There’s a coaching exercise called ‘Eighty Today’ where you imagine you are 80 years old, and consider what you would like your friends, partner, children, colleagues to say about you as you near the end of your life. It’s basically the same as fantasising about what people are saying at your funeral, though less morbid. I have to say, with my literary proclivities, I quite like the Gothic aspect of imagining everyone in black crepe talking in muted tones at my woodland burial, over the strains of Mumford & Sons’ ‘After the Storm’ between the oak trees, about what a bloody marvellous chap I was. No-one wants, Scrooge-style, to be thought of as not a terribly nice person to have around. I don’t want the people I love deeply (but don’t always show it), to be shouting gleefully: ‘Thank goodness that miserable old bat has shuffled off her mortal coil, let’s have a partay!’
But there’s a motivation to Being Good that is far, far more important than what everything thinks of me when I’m old, or dead, or both. It’s my belief – I might even say my knowledge – that the physical body, the emotions, and one’s thoughts are interconnected so closely that you cannot separate out what’s going on in your head and your heart from what happens in your body. My body expresses or manifests everything that I think and feel. I’ve written before about my lack of surprise at being diagnosed with breast cancer, precisely for this reason. There’s no blame attached to this, by the way: I don’t think it’s my ‘fault’, I just understand that it was inevitable. According to Louise L Hay, cancer is always connected with deep anger and resentment, often directed at oneself. Every physical dis-ease or ailment is connected to a thought pattern. Identifying and releasing those old patterns of thinking and being, and replacing them (through tools such as affirmations) with something healthier, can help to heal. If holistic stuff isn’t your bag, this probably sounds bonkers, but even Western doctors accept that numerous physical conditions, ranging from digestive and skin disorders to stroke and heart attacks, are rooted in emotional disturbance or ‘stress’.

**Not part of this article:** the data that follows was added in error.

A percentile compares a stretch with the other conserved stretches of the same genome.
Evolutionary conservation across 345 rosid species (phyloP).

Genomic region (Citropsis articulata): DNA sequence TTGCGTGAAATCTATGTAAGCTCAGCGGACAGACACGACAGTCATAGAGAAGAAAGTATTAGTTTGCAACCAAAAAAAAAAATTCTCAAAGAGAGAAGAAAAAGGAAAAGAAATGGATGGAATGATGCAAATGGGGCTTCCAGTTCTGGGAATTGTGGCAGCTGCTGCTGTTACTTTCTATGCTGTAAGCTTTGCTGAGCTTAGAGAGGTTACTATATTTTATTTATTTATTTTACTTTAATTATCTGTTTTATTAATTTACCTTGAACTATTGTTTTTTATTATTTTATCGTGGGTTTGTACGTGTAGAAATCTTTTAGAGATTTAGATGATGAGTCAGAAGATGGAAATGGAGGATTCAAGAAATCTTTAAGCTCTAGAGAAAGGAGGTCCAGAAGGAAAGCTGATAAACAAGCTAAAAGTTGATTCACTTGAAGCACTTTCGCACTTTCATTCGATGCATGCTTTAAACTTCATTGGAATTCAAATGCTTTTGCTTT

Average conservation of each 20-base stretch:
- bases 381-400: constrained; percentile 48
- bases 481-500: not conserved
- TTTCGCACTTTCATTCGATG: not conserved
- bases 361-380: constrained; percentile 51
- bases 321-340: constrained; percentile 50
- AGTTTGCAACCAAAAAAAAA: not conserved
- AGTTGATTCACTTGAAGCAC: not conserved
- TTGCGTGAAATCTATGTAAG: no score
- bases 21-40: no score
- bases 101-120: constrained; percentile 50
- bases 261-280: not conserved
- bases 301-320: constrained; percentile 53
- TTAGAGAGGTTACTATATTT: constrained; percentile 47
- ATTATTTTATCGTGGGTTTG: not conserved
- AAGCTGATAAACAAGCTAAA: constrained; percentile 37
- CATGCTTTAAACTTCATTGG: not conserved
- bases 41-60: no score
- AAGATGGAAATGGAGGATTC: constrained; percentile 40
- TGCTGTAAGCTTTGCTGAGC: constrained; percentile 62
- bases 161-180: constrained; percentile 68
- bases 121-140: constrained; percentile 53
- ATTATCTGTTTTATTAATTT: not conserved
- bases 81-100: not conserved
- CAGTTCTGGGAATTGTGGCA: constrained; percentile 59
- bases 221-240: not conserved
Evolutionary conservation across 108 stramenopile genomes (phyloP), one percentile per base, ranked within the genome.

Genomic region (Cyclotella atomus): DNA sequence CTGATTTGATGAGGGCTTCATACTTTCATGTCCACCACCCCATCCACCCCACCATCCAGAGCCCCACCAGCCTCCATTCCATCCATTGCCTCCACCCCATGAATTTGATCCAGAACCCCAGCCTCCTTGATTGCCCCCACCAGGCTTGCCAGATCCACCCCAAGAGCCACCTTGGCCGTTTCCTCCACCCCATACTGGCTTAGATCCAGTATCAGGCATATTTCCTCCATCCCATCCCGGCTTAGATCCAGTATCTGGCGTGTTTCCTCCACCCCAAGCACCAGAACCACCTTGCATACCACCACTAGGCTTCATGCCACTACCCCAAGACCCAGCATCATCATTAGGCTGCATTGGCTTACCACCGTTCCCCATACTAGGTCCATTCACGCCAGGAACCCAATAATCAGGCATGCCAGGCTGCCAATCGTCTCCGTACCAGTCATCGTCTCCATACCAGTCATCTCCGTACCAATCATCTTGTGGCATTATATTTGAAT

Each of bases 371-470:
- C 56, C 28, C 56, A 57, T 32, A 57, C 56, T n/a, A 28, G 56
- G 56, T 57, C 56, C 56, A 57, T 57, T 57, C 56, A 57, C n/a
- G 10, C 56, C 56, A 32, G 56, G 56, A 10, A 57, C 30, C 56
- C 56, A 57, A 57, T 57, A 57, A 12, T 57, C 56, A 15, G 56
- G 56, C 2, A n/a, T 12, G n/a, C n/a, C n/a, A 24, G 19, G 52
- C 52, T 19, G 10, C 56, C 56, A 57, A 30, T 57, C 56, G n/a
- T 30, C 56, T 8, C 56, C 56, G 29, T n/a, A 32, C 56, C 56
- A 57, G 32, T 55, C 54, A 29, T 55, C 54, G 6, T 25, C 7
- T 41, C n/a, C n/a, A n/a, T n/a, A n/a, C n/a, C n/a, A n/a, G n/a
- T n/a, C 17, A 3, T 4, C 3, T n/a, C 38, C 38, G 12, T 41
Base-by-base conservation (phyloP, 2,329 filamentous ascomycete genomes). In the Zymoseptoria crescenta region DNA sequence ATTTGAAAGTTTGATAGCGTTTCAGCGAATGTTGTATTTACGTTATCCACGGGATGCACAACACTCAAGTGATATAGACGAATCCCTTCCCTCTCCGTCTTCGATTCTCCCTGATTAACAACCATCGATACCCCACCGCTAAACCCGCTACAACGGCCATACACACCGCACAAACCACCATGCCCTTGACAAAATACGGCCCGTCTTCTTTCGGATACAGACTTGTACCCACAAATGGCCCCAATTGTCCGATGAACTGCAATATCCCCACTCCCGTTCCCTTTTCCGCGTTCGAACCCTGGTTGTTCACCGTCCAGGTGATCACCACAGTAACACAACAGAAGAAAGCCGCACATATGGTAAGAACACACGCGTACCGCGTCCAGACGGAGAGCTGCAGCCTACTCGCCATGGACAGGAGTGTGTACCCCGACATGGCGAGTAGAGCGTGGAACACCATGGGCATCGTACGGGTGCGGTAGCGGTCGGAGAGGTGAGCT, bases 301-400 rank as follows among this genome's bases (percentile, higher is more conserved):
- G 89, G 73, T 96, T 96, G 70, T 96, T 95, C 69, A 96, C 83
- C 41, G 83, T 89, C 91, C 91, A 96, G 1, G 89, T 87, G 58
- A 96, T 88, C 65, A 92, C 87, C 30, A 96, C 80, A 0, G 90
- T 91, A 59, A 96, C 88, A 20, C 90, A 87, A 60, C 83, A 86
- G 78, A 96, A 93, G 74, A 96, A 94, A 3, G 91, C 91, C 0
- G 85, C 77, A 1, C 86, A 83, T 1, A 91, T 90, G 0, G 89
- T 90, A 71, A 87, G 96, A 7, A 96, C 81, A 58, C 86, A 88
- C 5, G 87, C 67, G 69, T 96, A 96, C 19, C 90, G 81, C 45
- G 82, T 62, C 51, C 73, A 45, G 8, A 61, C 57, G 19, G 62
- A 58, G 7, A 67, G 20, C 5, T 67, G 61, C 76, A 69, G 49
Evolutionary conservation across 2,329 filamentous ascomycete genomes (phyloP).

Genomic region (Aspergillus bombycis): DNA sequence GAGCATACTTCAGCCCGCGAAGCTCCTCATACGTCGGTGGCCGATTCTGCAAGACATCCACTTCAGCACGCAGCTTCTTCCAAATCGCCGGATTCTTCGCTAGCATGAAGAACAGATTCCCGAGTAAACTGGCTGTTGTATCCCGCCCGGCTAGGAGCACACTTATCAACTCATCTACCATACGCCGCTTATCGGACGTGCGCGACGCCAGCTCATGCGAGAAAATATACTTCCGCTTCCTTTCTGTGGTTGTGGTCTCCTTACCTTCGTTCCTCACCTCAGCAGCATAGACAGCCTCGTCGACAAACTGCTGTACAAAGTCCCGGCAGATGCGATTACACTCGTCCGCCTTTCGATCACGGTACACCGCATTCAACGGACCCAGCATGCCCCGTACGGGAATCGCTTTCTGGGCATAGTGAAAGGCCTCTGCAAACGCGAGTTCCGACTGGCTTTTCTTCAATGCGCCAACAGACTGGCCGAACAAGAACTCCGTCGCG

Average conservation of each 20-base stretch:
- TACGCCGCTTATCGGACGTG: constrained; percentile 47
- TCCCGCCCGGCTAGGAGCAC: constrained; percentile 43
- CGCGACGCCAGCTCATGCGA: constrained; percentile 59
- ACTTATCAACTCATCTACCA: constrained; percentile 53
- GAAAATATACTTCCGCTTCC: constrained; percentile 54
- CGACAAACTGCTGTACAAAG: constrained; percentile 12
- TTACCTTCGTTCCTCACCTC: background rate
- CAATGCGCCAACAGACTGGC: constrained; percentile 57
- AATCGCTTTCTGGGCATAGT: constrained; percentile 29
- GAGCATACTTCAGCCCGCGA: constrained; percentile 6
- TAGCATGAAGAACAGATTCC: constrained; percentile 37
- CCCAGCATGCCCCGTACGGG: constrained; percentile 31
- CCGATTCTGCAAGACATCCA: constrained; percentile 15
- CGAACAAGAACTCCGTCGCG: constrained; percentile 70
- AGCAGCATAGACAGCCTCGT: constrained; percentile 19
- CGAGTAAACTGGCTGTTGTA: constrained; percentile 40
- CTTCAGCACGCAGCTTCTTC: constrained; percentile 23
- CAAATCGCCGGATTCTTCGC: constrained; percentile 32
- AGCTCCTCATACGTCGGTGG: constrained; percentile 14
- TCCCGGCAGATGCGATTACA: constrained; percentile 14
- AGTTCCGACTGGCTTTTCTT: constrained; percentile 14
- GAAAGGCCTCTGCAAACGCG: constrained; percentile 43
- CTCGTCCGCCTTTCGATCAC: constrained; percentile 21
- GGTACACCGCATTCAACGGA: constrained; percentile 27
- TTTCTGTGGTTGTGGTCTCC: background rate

And so Being Good could mean the difference between life and death, for me. Post-cancer existence is like being in a post-apocalyptic territory. Every familiar feature of the landscape has shifted. Finding a new reality is hard, and painful, and fraught with wrong turns. I am acutely aware of the need to make the right choices about what I think and feel and how I behave, because I really, really don’t want to go to the Badlands of Cancerville again. And as I said in June, every ache and pain and twinge in my body and bones makes me scared shitless that I have secondaries lurking somewhere. Perhaps this is just about the illusion of control, but I know I feel so much better when I am calm, and sober, and have plenty of sleep, and eat well, and get fresh air, and laugh, and am kind and loving to everyone, especially me.
Perhaps it’s not about battling to change completely, though. I Am, as Birley Shassey belted out, What I Am. Perhaps it’s simply about being a Good Enough person, like childcare guru Donald Winnicott’s concept of the Good Enough Mother. Not trying to be perfect, because it’s impossible and you set yourself up to fail, creating a vicious circle. But being a little bit kinder, a little bit more cheerful, a little bit more chilled, a little bit healthier, a little bit more forgiving. As my health creation mentor Kit once wisely remarked to me, ‘Having cancer doesn’t turn you into a Saint’.